Photo courtesy of ACM-W
On Friday, February 22 at 2:00 a.m., I woke up to get ready for my flight to Boston, Massachusetts. With a group of seven other members of the Illinois Tech chapter of the Association for Computing Machinery – Women (ACM-W), I would soon be attending the Women Engineers Code (WeCode) conference at Harvard University.
WeCode, a conference intended to expand the skills, network, and community of those who attend, is one of the largest student-run conferences for women in computer science. I was honored to attend the conference, where all genders are encouraged to attend, along with Gladys Toledo-Rodriguez, Devyani Gauri, Diana Butnaru, Jenifer Rodriguez-Delgado, Minu Mathew, Rosana Sincere, and Yang He. Alongside these ladies, I listened to keynote speakers and learned from various workshops hosted by the university.
Although we attended a friendly pre-registration session and get-together Friday night hosted on Harvard’s campus, the WeCode conference didn’t truly start until Saturday morning. A company entitled IMC Trading held a yoga routine for all the participants to take advantage, of, complete with free water bottles, yoga mats, and towels. Yoga was a great start to the conference – it got all of us ready for the long day ahead and allowed us to meet people from other schools in a calm, welcoming environment.
After yoga, which admittedly doesn’t stimulate technical skills, I attended a fireside chat about creating an interdisciplinary tech career with Felicity Yost, creator of the mobile women’s healthcare app Tia. Yost offered insight into how she merged healthcare and tech in app with AI, and the challenges she faced going from an entirely tech-based company to one with brick-and-mortar stores.
Following this fireside chat, all participants were invited to attend a provided lunch, with the option of signing up for a mentorship lunch, where they would be encouraged to listen to and ask questions of a mentor in a tech field. My mentor unfortunately did not show up to our lunch, but thankfully the organizers were able to find another presenter to take her place. The replacement mentor worked for the New York Times as a manager of their technology-based operations, such as their mobile apps and website. She discussed her challenges and successes moving from the software engineering side of operations to the project management side. Her advice was to move upwards in whatever company you work for, and to always be open to trying something new if you get bored in your career.
Next, I attended a workshop on “landing your dream job” hosted by Grace Macjones, an Azure Cloud Engineer at Microsoft. Macjones recommended that we develop our personal brand in order to make us more favorable to employers, as well as to expand our personal network. One easy way to do this is with LinkedIn, as well as other social media sites. She also advised us to set goals – she encouraged us to write down three goals we wanted to accomplish by this time next year. This was eye-opening for me – I realized that to achieve them, I would have to start working now.
Catarina Macedo, a program manager at Microsoft, then hosted a keynote speech that quickly became my favorite part of the conference. Macedo discussed her struggles in finding her dream job at Microsoft in America while she grew up in Portugal. As a child, she was enamored with playing video games and participating in their competitions, specifically on PlayStation systems. When she one day received an Xbox 360 from her father instead of the PlayStation she had been wishing for, she soon came to love the Xbox systems as well, particularly obsessing over the "Gears of War" series. Macedo decided that one day, she would work for Microsoft in America. While everyone told her that her dream was impossible, and that she would never find a tech-based job that she enjoyed or move from Portugal to America, she persisted. And eventually, she achieved her dream. Macedo shared her methods for obtaining her vision – she said yes until she couldn’t say no. When offered an interview for a job, she said yes. When offered the job, she said yes. Eventually, she accomplished what she set out to do.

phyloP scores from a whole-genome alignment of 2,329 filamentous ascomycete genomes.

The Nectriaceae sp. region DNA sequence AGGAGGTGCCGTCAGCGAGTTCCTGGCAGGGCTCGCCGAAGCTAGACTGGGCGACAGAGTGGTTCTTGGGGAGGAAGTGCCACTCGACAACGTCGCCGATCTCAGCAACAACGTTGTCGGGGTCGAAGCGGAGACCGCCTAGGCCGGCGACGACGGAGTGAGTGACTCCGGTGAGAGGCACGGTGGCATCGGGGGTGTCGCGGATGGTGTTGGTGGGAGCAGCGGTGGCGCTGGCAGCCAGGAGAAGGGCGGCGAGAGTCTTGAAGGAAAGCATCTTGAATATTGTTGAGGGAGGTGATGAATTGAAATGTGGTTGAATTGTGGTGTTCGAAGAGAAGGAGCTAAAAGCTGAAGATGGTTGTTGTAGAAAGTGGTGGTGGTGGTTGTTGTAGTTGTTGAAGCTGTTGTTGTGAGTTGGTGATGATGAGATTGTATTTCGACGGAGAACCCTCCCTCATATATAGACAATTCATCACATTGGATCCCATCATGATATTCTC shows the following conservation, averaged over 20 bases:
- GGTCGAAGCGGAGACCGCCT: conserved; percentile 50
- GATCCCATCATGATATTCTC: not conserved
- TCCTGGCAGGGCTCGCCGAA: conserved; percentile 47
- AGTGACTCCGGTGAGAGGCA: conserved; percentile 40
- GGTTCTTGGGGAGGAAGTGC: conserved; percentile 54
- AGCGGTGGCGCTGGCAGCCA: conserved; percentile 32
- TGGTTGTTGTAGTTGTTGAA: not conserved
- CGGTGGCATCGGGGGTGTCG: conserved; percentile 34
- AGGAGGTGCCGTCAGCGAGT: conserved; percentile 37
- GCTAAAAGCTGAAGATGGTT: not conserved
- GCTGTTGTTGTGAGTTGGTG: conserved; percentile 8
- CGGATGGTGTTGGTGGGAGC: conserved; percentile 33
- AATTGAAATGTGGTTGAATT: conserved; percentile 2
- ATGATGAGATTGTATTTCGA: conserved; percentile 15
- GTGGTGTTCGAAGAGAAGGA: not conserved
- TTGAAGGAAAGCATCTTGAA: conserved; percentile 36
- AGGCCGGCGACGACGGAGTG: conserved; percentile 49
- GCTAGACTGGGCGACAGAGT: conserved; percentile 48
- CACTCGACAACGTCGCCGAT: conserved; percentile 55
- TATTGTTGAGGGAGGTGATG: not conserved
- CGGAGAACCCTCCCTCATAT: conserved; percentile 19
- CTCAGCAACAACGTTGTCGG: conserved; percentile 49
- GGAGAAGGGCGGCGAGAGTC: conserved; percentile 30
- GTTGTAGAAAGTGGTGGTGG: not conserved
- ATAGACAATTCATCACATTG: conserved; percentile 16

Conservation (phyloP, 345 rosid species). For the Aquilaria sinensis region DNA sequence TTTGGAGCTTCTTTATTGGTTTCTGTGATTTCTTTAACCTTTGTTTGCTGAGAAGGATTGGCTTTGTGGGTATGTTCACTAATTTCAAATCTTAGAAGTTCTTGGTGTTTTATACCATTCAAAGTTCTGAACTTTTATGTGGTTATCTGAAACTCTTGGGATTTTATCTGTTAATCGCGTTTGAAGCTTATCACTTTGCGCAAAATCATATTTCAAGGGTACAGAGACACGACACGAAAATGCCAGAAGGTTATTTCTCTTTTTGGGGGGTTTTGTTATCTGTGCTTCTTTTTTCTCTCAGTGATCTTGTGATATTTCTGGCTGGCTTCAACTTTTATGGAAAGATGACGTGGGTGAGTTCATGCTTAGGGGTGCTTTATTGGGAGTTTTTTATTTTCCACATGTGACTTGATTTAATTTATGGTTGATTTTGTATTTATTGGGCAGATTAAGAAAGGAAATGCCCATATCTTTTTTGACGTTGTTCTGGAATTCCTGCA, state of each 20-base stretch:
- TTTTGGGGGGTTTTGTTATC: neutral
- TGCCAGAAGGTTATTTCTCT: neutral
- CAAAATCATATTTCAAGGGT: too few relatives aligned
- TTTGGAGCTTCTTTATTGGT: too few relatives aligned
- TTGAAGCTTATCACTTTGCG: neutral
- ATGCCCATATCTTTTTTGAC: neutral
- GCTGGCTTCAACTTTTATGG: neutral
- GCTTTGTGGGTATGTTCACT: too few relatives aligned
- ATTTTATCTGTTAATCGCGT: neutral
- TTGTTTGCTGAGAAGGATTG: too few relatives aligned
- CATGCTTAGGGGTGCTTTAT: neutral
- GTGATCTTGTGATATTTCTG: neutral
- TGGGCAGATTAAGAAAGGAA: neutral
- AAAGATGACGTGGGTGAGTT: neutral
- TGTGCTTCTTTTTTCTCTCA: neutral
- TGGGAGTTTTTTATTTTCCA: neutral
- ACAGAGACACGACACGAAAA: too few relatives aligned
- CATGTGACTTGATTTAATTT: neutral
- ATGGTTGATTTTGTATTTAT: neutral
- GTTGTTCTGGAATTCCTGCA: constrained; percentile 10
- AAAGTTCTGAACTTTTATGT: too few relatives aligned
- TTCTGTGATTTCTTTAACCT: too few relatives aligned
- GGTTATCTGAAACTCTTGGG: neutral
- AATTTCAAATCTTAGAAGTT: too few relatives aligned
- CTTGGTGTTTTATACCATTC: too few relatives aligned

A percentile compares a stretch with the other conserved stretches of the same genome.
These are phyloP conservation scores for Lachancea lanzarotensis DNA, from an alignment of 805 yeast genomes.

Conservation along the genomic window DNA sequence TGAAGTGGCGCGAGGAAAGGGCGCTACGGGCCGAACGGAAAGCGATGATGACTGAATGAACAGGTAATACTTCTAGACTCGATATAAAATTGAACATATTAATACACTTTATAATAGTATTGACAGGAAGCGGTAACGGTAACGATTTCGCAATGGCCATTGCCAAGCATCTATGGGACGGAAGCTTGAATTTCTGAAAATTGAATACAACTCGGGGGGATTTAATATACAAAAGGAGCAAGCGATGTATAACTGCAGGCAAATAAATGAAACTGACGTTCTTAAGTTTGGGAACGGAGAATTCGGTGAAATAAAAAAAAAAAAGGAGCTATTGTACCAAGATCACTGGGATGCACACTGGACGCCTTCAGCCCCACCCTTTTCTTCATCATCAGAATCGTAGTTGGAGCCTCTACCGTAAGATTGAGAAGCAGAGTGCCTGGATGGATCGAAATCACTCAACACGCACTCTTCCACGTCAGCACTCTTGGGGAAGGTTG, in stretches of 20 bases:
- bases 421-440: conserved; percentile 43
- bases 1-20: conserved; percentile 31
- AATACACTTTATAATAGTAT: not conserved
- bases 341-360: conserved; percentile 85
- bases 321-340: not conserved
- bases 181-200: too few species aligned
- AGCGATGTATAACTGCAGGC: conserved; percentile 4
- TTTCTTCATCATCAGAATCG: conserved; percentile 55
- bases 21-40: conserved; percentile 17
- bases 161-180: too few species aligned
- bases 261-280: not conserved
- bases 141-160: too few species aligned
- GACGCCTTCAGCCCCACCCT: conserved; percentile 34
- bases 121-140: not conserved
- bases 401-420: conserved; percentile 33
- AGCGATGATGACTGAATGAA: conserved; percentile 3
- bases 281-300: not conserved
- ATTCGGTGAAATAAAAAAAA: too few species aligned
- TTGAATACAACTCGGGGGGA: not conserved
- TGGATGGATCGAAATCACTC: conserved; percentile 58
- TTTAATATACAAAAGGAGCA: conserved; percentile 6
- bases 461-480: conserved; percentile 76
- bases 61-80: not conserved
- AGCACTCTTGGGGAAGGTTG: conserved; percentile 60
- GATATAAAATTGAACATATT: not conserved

Following Macedo’s speech, I attended a “Getting Started with Product Management” fireside chat hosted by Allison Lee. She mainly went over the basics of an interview for a project management position. And finally, I attended an Introduction to the UX/UI Process workshop presented by Dalton Follows. In his presentation, Follows discussed the importance of creating flowcharts for paths on any website you build, as well as determining a design before the process begins.
Although the knowledge I gained from the conference was invaluable, I most enjoyed spending time with the ladies I attended with and learning about their cultures. We spent long nights talking about the social expectations of India, sexual assault issues in China, and the political turmoil and landscape of Moldova. As most of the young women I attended with were international, I got to experience worldviews that I never have before. I cannot thank them enough for spending the time to explain their home cultures and countries to me.
Overall, I would say that the WeCode conference was a total success, and I gained knowledge, ambition, and friends. It was incredible to see such successful women in the technology industry, because the media doesn’t often portray them. Hearing about their experiences was life-changing for me and the other attendees. For anyone debating attending an ACM-W meeting or signing up for a conference, I would advise you to reach out and ask what you can participate in. You never know what incredible opportunities await you.